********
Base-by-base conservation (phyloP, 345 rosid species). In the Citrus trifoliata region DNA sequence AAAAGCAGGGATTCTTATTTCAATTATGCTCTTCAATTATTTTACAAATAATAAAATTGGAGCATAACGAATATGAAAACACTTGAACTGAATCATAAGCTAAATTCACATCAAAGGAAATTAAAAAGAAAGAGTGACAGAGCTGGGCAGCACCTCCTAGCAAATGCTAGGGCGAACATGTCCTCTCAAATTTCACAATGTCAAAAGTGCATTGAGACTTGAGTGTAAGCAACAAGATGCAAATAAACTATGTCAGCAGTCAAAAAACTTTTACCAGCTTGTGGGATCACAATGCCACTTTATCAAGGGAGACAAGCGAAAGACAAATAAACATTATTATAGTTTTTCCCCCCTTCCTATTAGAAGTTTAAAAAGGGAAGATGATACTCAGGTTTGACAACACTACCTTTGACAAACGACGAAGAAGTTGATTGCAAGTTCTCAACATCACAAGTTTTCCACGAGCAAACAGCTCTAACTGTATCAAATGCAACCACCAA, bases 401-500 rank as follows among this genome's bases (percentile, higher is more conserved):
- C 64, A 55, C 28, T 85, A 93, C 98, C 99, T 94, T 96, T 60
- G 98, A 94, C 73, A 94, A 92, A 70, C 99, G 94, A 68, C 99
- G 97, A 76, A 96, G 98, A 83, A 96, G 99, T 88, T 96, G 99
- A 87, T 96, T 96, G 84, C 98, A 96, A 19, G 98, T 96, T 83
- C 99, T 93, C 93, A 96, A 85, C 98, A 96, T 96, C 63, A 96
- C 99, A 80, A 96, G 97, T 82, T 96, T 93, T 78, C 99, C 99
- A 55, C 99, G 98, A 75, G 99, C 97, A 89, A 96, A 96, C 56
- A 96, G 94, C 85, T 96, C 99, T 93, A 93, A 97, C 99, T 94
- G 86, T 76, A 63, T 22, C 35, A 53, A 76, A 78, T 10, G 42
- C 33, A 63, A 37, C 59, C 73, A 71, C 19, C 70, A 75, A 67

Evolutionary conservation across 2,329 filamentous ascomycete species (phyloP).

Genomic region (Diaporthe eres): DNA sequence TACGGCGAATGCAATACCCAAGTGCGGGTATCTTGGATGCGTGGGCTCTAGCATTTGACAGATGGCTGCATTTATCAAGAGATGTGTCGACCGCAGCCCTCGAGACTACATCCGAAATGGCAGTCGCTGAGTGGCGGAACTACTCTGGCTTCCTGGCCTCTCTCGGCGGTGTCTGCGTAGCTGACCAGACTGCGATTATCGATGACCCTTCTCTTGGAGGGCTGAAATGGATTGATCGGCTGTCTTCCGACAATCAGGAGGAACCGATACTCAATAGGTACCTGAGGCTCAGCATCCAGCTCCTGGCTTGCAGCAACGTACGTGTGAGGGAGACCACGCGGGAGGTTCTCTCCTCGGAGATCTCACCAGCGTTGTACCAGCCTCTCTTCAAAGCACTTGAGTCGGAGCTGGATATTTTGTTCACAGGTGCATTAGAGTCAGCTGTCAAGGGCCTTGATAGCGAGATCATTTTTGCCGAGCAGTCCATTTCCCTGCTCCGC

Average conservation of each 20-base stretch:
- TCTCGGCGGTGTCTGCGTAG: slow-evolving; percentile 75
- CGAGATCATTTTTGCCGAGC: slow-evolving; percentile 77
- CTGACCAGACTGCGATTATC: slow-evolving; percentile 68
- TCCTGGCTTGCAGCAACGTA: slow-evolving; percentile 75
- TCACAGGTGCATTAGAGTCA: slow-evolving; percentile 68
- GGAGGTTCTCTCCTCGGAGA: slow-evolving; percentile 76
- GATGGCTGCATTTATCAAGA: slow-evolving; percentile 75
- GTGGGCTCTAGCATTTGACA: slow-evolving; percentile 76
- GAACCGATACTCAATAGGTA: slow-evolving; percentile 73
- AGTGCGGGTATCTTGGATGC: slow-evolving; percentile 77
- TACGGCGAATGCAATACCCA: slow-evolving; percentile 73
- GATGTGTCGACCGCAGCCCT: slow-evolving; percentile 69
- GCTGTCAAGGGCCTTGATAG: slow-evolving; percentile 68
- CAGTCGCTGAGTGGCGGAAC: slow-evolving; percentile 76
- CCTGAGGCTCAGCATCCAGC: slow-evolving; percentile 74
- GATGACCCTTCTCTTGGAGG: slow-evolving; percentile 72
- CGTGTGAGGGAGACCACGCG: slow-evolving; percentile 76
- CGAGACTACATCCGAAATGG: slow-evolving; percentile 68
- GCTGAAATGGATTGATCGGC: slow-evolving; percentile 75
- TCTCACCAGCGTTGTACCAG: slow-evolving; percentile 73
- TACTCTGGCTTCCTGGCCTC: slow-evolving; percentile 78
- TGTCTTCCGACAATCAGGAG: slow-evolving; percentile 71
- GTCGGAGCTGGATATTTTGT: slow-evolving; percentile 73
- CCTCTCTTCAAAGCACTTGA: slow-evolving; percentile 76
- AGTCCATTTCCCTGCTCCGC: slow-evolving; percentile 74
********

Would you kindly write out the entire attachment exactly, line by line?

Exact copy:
Base-by-base conservation (phyloP, 345 rosid species). In the Citrus trifoliata region DNA sequence AAAAGCAGGGATTCTTATTTCAATTATGCTCTTCAATTATTTTACAAATAATAAAATTGGAGCATAACGAATATGAAAACACTTGAACTGAATCATAAGCTAAATTCACATCAAAGGAAATTAAAAAGAAAGAGTGACAGAGCTGGGCAGCACCTCCTAGCAAATGCTAGGGCGAACATGTCCTCTCAAATTTCACAATGTCAAAAGTGCATTGAGACTTGAGTGTAAGCAACAAGATGCAAATAAACTATGTCAGCAGTCAAAAAACTTTTACCAGCTTGTGGGATCACAATGCCACTTTATCAAGGGAGACAAGCGAAAGACAAATAAACATTATTATAGTTTTTCCCCCCTTCCTATTAGAAGTTTAAAAAGGGAAGATGATACTCAGGTTTGACAACACTACCTTTGACAAACGACGAAGAAGTTGATTGCAAGTTCTCAACATCACAAGTTTTCCACGAGCAAACAGCTCTAACTGTATCAAATGCAACCACCAA, bases 401-500 rank as follows among this genome's bases (percentile, higher is more conserved):
- C 64, A 55, C 28, T 85, A 93, C 98, C 99, T 94, T 96, T 60
- G 98, A 94, C 73, A 94, A 92, A 70, C 99, G 94, A 68, C 99
- G 97, A 76, A 96, G 98, A 83, A 96, G 99, T 88, T 96, G 99
- A 87, T 96, T 96, G 84, C 98, A 96, A 19, G 98, T 96, T 83
- C 99, T 93, C 93, A 96, A 85, C 98, A 96, T 96, C 63, A 96
- C 99, A 80, A 96, G 97, T 82, T 96, T 93, T 78, C 99, C 99
- A 55, C 99, G 98, A 75, G 99, C 97, A 89, A 96, A 96, C 56
- A 96, G 94, C 85, T 96, C 99, T 93, A 93, A 97, C 99, T 94
- G 86, T 76, A 63, T 22, C 35, A 53, A 76, A 78, T 10, G 42
- C 33, A 63, A 37, C 59, C 73, A 71, C 19, C 70, A 75, A 67

Evolutionary conservation across 2,329 filamentous ascomycete species (phyloP).

Genomic region (Diaporthe eres): DNA sequence TACGGCGAATGCAATACCCAAGTGCGGGTATCTTGGATGCGTGGGCTCTAGCATTTGACAGATGGCTGCATTTATCAAGAGATGTGTCGACCGCAGCCCTCGAGACTACATCCGAAATGGCAGTCGCTGAGTGGCGGAACTACTCTGGCTTCCTGGCCTCTCTCGGCGGTGTCTGCGTAGCTGACCAGACTGCGATTATCGATGACCCTTCTCTTGGAGGGCTGAAATGGATTGATCGGCTGTCTTCCGACAATCAGGAGGAACCGATACTCAATAGGTACCTGAGGCTCAGCATCCAGCTCCTGGCTTGCAGCAACGTACGTGTGAGGGAGACCACGCGGGAGGTTCTCTCCTCGGAGATCTCACCAGCGTTGTACCAGCCTCTCTTCAAAGCACTTGAGTCGGAGCTGGATATTTTGTTCACAGGTGCATTAGAGTCAGCTGTCAAGGGCCTTGATAGCGAGATCATTTTTGCCGAGCAGTCCATTTCCCTGCTCCGC

Average conservation of each 20-base stretch:
- TCTCGGCGGTGTCTGCGTAG: slow-evolving; percentile 75
- CGAGATCATTTTTGCCGAGC: slow-evolving; percentile 77
- CTGACCAGACTGCGATTATC: slow-evolving; percentile 68
- TCCTGGCTTGCAGCAACGTA: slow-evolving; percentile 75
- TCACAGGTGCATTAGAGTCA: slow-evolving; percentile 68
- GGAGGTTCTCTCCTCGGAGA: slow-evolving; percentile 76
- GATGGCTGCATTTATCAAGA: slow-evolving; percentile 75
- GTGGGCTCTAGCATTTGACA: slow-evolving; percentile 76
- GAACCGATACTCAATAGGTA: slow-evolving; percentile 73
- AGTGCGGGTATCTTGGATGC: slow-evolving; percentile 77
- TACGGCGAATGCAATACCCA: slow-evolving; percentile 73
- GATGTGTCGACCGCAGCCCT: slow-evolving; percentile 69
- GCTGTCAAGGGCCTTGATAG: slow-evolving; percentile 68
- CAGTCGCTGAGTGGCGGAAC: slow-evolving; percentile 76
- CCTGAGGCTCAGCATCCAGC: slow-evolving; percentile 74
- GATGACCCTTCTCTTGGAGG: slow-evolving; percentile 72
- CGTGTGAGGGAGACCACGCG: slow-evolving; percentile 76
- CGAGACTACATCCGAAATGG: slow-evolving; percentile 68
- GCTGAAATGGATTGATCGGC: slow-evolving; percentile 75
- TCTCACCAGCGTTGTACCAG: slow-evolving; percentile 73
- TACTCTGGCTTCCTGGCCTC: slow-evolving; percentile 78
- TGTCTTCCGACAATCAGGAG: slow-evolving; percentile 71
- GTCGGAGCTGGATATTTTGT: slow-evolving; percentile 73
- CCTCTCTTCAAAGCACTTGA: slow-evolving; percentile 76
- AGTCCATTTCCCTGCTCCGC: slow-evolving; percentile 74